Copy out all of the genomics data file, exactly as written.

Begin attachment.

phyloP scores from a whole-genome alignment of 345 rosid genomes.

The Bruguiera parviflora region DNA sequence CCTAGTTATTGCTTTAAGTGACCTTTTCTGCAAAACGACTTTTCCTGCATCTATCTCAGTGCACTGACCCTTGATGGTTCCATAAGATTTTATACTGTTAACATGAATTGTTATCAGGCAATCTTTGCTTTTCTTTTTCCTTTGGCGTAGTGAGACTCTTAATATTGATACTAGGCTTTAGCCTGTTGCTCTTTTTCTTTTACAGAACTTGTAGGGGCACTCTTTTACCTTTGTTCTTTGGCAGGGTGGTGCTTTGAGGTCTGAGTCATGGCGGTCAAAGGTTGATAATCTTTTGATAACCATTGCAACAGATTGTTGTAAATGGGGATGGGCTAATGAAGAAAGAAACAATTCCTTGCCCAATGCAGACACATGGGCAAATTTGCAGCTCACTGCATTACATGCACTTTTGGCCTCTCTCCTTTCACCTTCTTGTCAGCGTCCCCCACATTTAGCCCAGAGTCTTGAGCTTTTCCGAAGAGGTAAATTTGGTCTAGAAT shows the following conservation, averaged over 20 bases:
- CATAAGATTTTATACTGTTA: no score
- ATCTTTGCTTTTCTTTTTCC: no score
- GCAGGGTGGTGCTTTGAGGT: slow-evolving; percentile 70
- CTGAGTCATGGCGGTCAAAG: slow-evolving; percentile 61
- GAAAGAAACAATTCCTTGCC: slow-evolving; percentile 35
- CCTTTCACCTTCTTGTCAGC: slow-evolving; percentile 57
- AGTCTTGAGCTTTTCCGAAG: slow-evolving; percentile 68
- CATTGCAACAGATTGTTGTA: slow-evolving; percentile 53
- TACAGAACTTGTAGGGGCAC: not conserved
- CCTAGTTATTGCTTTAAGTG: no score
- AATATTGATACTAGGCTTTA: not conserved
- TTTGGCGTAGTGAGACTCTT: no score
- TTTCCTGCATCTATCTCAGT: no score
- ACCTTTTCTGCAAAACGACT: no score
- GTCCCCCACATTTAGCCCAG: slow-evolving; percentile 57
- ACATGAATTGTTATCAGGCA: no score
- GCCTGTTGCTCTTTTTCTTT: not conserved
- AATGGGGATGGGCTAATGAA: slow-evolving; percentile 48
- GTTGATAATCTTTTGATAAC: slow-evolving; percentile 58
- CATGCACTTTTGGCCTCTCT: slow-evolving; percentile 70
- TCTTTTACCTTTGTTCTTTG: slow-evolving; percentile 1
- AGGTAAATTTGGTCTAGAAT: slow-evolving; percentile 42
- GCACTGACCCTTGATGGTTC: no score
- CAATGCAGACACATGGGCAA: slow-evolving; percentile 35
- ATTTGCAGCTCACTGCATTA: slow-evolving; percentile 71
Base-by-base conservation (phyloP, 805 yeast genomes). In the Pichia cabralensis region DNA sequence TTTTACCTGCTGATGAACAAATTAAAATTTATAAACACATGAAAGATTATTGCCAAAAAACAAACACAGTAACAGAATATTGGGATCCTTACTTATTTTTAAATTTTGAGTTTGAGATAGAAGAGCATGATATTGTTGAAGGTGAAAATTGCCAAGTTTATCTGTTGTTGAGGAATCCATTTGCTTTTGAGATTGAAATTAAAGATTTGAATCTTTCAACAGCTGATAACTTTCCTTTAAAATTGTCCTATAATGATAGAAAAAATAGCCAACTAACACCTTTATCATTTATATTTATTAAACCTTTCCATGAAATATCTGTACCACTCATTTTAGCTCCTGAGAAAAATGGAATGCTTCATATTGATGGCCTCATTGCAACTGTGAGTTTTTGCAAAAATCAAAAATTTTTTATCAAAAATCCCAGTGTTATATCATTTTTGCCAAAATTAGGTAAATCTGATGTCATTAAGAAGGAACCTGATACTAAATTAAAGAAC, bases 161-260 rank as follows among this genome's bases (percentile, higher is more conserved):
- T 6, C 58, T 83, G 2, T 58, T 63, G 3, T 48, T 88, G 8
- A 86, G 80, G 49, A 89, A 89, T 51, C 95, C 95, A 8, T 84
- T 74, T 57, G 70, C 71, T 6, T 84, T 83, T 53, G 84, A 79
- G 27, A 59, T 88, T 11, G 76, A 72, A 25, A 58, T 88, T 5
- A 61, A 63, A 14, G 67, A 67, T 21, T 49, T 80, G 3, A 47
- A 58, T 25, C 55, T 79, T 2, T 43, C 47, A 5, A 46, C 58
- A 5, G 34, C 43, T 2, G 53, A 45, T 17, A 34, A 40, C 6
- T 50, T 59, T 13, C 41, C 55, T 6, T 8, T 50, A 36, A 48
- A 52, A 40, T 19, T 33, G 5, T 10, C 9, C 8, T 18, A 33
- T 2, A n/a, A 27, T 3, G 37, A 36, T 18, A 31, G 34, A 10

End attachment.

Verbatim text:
phyloP scores from a whole-genome alignment of 345 rosid genomes.

The Bruguiera parviflora region DNA sequence CCTAGTTATTGCTTTAAGTGACCTTTTCTGCAAAACGACTTTTCCTGCATCTATCTCAGTGCACTGACCCTTGATGGTTCCATAAGATTTTATACTGTTAACATGAATTGTTATCAGGCAATCTTTGCTTTTCTTTTTCCTTTGGCGTAGTGAGACTCTTAATATTGATACTAGGCTTTAGCCTGTTGCTCTTTTTCTTTTACAGAACTTGTAGGGGCACTCTTTTACCTTTGTTCTTTGGCAGGGTGGTGCTTTGAGGTCTGAGTCATGGCGGTCAAAGGTTGATAATCTTTTGATAACCATTGCAACAGATTGTTGTAAATGGGGATGGGCTAATGAAGAAAGAAACAATTCCTTGCCCAATGCAGACACATGGGCAAATTTGCAGCTCACTGCATTACATGCACTTTTGGCCTCTCTCCTTTCACCTTCTTGTCAGCGTCCCCCACATTTAGCCCAGAGTCTTGAGCTTTTCCGAAGAGGTAAATTTGGTCTAGAAT shows the following conservation, averaged over 20 bases:
- CATAAGATTTTATACTGTTA: no score
- ATCTTTGCTTTTCTTTTTCC: no score
- GCAGGGTGGTGCTTTGAGGT: slow-evolving; percentile 70
- CTGAGTCATGGCGGTCAAAG: slow-evolving; percentile 61
- GAAAGAAACAATTCCTTGCC: slow-evolving; percentile 35
- CCTTTCACCTTCTTGTCAGC: slow-evolving; percentile 57
- AGTCTTGAGCTTTTCCGAAG: slow-evolving; percentile 68
- CATTGCAACAGATTGTTGTA: slow-evolving; percentile 53
- TACAGAACTTGTAGGGGCAC: not conserved
- CCTAGTTATTGCTTTAAGTG: no score
- AATATTGATACTAGGCTTTA: not conserved
- TTTGGCGTAGTGAGACTCTT: no score
- TTTCCTGCATCTATCTCAGT: no score
- ACCTTTTCTGCAAAACGACT: no score
- GTCCCCCACATTTAGCCCAG: slow-evolving; percentile 57
- ACATGAATTGTTATCAGGCA: no score
- GCCTGTTGCTCTTTTTCTTT: not conserved
- AATGGGGATGGGCTAATGAA: slow-evolving; percentile 48
- GTTGATAATCTTTTGATAAC: slow-evolving; percentile 58
- CATGCACTTTTGGCCTCTCT: slow-evolving; percentile 70
- TCTTTTACCTTTGTTCTTTG: slow-evolving; percentile 1
- AGGTAAATTTGGTCTAGAAT: slow-evolving; percentile 42
- GCACTGACCCTTGATGGTTC: no score
- CAATGCAGACACATGGGCAA: slow-evolving; percentile 35
- ATTTGCAGCTCACTGCATTA: slow-evolving; percentile 71
Base-by-base conservation (phyloP, 805 yeast genomes). In the Pichia cabralensis region DNA sequence TTTTACCTGCTGATGAACAAATTAAAATTTATAAACACATGAAAGATTATTGCCAAAAAACAAACACAGTAACAGAATATTGGGATCCTTACTTATTTTTAAATTTTGAGTTTGAGATAGAAGAGCATGATATTGTTGAAGGTGAAAATTGCCAAGTTTATCTGTTGTTGAGGAATCCATTTGCTTTTGAGATTGAAATTAAAGATTTGAATCTTTCAACAGCTGATAACTTTCCTTTAAAATTGTCCTATAATGATAGAAAAAATAGCCAACTAACACCTTTATCATTTATATTTATTAAACCTTTCCATGAAATATCTGTACCACTCATTTTAGCTCCTGAGAAAAATGGAATGCTTCATATTGATGGCCTCATTGCAACTGTGAGTTTTTGCAAAAATCAAAAATTTTTTATCAAAAATCCCAGTGTTATATCATTTTTGCCAAAATTAGGTAAATCTGATGTCATTAAGAAGGAACCTGATACTAAATTAAAGAAC, bases 161-260 rank as follows among this genome's bases (percentile, higher is more conserved):
- T 6, C 58, T 83, G 2, T 58, T 63, G 3, T 48, T 88, G 8
- A 86, G 80, G 49, A 89, A 89, T 51, C 95, C 95, A 8, T 84
- T 74, T 57, G 70, C 71, T 6, T 84, T 83, T 53, G 84, A 79
- G 27, A 59, T 88, T 11, G 76, A 72, A 25, A 58, T 88, T 5
- A 61, A 63, A 14, G 67, A 67, T 21, T 49, T 80, G 3, A 47
- A 58, T 25, C 55, T 79, T 2, T 43, C 47, A 5, A 46, C 58
- A 5, G 34, C 43, T 2, G 53, A 45, T 17, A 34, A 40, C 6
- T 50, T 59, T 13, C 41, C 55, T 6, T 8, T 50, A 36, A 48
- A 52, A 40, T 19, T 33, G 5, T 10, C 9, C 8, T 18, A 33
- T 2, A n/a, A 27, T 3, G 37, A 36, T 18, A 31, G 34, A 10